Workers' Rights in California

Workers’ Rights in California: What Employees Need to Know

Workers’ rights in California are typically more protective than federal workers’ rights are – and in many cases, they’re more protective than other states, as well.

But what rights do employees have in California, and how do they apply to you?

Workers’ Rights in California

Under federal and state laws, California employees have several rights. Here’s a quick breakdown of workers’ rights in California:

  • Fair pay
  • Freedom from discrimination and harassment
  • Freedom from retaliation and protections as whistleblowers
  • Freedom from wrongful termination
  • Paid leave, in some cases
  • Rest and meal breaks
  • Safe working conditions

Let’s take a closer look at each of these workers’ rights.

Related: California Labor Laws 101

Workers' Rights in California - LA Employment LawyersFair Pay

A fair hourly wage that doesn’t discriminate between genders, the right to receive overtime pay and the right to receive earned commissions in a timely manner – those are all part of workers’ rights in California.

Related: California’s Fair Pay Act: What does it mean?

Freedom From Discrimination and Harassment

Employers in California must take reasonable steps to ensure their workers aren’t victimized by harassment (sexual or non-sexual) and to prevent discrimination. You’re protected from discrimination in these categories:

Age Disability Medical conditions Race
AIDS/HIV Gender Military/veteran status Religion
Ancestry Genetic information National origin Sexual orientation
Color Marital status Pregnancy Political affiliation


Freedom From Retaliation and Protections as Whistleblowers

Californians have the right to be free from retaliation for reporting illegal business practices, discrimination or harassment. Employers can’t retaliate against whistleblowers.

Related: Whistleblowing examples

Workers' Rights in California - Laws on Employee RightsFreedom From Wrongful Termination

While most California workers are considered “at-will” employees, that doesn’t mean they can be wrongfully terminated. Your employer can fire you for no reason at all – but he or she can’t fire you for an illegal reason, like your age, medical conditions, religion or race.

Paid Leave, in Some Cases

Some people are eligible for paid leave. Employers aren’t required to give you holiday leave or vacation days, but they are required to cover you under the Family Medical Leave Act.

Related: FMLA myths most people believe

Rest and Meal Breaks

Workers are entitled to appropriate meal and rest breaks, as well as lactation accommodations. The number of meal or rest breaks covered by workers’ rights laws in California are based on the number of hours an employee works – but most people are entitled to them.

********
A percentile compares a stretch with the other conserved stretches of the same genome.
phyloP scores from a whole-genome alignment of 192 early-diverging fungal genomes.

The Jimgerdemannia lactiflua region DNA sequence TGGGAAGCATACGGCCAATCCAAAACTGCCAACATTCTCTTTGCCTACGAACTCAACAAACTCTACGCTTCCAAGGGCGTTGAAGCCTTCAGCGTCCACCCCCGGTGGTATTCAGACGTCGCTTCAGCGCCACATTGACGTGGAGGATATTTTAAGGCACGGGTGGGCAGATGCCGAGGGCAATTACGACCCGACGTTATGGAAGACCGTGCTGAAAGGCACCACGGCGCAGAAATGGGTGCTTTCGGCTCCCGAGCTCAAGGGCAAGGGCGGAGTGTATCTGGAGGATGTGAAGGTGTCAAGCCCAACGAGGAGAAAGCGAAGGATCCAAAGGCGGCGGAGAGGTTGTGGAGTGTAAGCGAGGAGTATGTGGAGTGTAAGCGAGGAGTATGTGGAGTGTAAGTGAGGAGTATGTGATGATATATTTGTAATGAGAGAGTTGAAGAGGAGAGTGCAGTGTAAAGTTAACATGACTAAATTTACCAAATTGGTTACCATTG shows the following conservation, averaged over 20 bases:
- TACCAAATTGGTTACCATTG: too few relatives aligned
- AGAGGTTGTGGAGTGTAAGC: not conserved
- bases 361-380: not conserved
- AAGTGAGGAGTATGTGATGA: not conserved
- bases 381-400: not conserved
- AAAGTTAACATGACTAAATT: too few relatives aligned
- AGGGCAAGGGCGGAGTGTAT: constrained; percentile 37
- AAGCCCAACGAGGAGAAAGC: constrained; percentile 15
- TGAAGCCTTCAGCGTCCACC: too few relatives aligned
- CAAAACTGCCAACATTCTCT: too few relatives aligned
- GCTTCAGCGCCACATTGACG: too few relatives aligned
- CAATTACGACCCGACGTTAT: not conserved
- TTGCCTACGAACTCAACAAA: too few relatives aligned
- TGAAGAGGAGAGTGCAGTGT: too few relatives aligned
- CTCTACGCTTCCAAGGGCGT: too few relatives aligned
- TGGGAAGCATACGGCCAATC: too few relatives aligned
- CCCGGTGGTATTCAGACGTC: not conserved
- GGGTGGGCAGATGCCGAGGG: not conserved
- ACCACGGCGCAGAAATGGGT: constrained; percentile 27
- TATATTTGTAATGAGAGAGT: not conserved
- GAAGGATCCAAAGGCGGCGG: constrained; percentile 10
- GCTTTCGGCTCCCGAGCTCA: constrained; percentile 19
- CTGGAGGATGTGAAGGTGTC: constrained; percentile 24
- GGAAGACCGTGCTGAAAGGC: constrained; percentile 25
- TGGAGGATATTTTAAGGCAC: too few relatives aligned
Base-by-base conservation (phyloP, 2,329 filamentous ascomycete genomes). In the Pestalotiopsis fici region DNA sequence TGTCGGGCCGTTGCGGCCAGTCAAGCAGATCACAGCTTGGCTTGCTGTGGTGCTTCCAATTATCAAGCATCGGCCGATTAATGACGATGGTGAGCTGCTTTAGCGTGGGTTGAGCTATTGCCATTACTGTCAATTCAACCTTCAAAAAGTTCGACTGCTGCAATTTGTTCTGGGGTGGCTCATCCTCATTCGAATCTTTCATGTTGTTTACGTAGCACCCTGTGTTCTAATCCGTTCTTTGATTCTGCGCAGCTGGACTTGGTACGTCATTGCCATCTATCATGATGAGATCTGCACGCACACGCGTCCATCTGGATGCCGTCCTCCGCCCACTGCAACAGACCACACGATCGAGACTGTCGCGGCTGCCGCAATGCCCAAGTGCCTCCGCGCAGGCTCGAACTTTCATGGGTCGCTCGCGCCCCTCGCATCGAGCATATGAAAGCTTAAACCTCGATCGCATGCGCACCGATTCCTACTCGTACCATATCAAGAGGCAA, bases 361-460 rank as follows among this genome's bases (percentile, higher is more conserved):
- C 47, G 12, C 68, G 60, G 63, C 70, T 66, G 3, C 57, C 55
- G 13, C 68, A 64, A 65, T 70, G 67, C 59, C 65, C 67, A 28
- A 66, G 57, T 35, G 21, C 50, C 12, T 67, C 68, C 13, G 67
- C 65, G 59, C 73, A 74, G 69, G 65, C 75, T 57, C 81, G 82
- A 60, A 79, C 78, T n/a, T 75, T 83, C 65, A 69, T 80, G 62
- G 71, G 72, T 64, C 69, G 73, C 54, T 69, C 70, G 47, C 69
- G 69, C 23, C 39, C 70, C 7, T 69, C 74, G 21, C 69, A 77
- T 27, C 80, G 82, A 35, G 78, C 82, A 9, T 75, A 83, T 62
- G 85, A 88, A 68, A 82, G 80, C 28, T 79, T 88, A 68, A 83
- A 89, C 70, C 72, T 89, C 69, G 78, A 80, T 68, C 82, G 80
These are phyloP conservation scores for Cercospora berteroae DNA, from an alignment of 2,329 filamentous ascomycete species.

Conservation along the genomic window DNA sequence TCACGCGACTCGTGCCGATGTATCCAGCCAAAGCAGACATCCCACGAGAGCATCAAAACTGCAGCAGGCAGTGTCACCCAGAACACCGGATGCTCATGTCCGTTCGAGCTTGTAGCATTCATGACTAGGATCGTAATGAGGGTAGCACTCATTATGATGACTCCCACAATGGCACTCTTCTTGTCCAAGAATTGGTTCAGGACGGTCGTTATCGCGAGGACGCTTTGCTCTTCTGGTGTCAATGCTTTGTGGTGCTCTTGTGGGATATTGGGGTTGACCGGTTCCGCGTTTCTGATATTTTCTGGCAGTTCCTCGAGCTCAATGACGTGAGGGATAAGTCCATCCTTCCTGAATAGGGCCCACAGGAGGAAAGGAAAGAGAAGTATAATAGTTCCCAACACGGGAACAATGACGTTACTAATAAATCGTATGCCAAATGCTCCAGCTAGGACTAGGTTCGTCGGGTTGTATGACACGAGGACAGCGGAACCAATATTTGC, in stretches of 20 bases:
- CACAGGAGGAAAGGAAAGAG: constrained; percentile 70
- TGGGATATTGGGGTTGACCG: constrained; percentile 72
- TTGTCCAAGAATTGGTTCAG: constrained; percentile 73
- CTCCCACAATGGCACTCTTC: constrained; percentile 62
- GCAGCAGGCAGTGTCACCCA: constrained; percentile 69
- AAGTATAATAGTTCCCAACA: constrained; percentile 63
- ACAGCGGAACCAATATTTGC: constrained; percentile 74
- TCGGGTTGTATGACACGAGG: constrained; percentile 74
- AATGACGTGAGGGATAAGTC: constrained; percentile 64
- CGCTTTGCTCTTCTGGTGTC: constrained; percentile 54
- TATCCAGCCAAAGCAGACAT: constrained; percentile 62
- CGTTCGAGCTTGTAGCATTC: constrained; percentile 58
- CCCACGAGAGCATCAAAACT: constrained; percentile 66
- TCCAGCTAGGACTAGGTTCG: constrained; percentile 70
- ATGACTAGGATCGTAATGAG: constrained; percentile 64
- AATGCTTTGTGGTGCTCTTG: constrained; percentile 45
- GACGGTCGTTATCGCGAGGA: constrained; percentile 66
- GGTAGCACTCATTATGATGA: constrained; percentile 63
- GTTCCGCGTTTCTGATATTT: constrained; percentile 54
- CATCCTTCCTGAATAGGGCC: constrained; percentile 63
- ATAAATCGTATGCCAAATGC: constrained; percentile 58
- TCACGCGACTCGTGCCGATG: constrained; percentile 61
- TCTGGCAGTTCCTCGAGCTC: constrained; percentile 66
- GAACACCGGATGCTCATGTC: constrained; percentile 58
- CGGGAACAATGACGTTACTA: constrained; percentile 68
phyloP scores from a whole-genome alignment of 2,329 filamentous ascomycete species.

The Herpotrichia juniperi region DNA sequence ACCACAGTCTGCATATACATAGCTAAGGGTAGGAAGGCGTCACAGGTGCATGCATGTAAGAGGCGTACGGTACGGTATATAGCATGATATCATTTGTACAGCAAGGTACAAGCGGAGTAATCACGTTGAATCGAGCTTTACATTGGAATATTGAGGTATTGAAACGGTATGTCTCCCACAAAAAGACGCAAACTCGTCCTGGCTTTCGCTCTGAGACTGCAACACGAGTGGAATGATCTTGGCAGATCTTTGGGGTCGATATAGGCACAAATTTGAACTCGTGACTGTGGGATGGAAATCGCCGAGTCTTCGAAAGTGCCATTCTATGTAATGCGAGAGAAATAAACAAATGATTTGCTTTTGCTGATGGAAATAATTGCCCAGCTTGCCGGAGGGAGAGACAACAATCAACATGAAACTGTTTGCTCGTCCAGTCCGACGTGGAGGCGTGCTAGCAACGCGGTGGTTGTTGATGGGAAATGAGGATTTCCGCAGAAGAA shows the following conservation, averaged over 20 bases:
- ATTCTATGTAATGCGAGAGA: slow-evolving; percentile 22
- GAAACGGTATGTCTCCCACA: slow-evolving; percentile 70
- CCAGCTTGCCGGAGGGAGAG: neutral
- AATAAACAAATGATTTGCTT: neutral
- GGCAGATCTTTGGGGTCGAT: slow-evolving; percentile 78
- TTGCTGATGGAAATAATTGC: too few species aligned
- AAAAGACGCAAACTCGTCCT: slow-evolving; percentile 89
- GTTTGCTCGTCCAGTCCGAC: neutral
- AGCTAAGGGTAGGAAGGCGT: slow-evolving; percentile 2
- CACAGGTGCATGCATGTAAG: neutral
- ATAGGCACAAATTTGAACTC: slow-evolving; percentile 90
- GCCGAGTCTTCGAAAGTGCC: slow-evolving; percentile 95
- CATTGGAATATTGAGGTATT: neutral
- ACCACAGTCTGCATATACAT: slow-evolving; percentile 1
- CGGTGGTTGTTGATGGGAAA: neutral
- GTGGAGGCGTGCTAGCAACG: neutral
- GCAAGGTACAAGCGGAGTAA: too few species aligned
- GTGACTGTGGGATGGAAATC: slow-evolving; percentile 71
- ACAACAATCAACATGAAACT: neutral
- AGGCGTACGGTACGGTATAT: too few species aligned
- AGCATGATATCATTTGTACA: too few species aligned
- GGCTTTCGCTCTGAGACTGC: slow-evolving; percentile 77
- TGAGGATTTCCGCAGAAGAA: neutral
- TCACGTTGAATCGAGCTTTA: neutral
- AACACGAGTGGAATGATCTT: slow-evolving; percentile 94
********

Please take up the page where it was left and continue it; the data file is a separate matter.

California Workers' Rights - Glendale Employment LawyersSafe Working Conditions

Your employer has to provide a reasonably safe workplace. Sure, some workplaces are more dangerous than others, like construction sites and chemical factories, but no matter where you work, your employer’s job is to mitigate risks to you and your coworkers by preventing or fixing unsafe working conditions.

Related: California employee rights handbook

What to Do if Your Employer Violates Your Workers’ Rights in California

While most employers do a great job at preserving employee rights across the state – even if it’s only because the laws force them to – there are still some employers that simply don’t care about workers.

If you believe your employer has violated your rights, you may want to talk to an attorney. Your attorney may suggest that you:

  • Talk to your employer
  • Document everything
  • Consider taking legal action

Here’s a closer look at each of these.

#1. Talk to your employer.

Sometimes simply talking to your employer can resolve the issues you’re experiencing. Remember, most companies don’t mean to violate workers’ rights – and nearly all companies want to stay out of court (and out of the news). Often, the violation of employee rights is simply a mistake.

#2. Document everything.

Even if your employer understands and corrects the problem, you’ll still want to have documentation. That way, if the issue arises again – or if you decide to pursue legal action because your employer did nothing to protect you or your rights – you’ll have backups.

#3. Consider taking legal action.

When your employer doesn’t take your complaints seriously, or if you’re demoted or fired for brining the problem to your employer’s attention, it’s time to talk to an attorney.

Do You Need to Talk to a Lawyer About Workers’ Rights in California?

If you need to talk to an attorney in Glendale or Los Angeles about workers’ rights in California, we can help. Call us at 818-230-8380 for a free case review. We’ll answer your questions and talk about possible outcomes of your case, as well as give you the legal advice you need.

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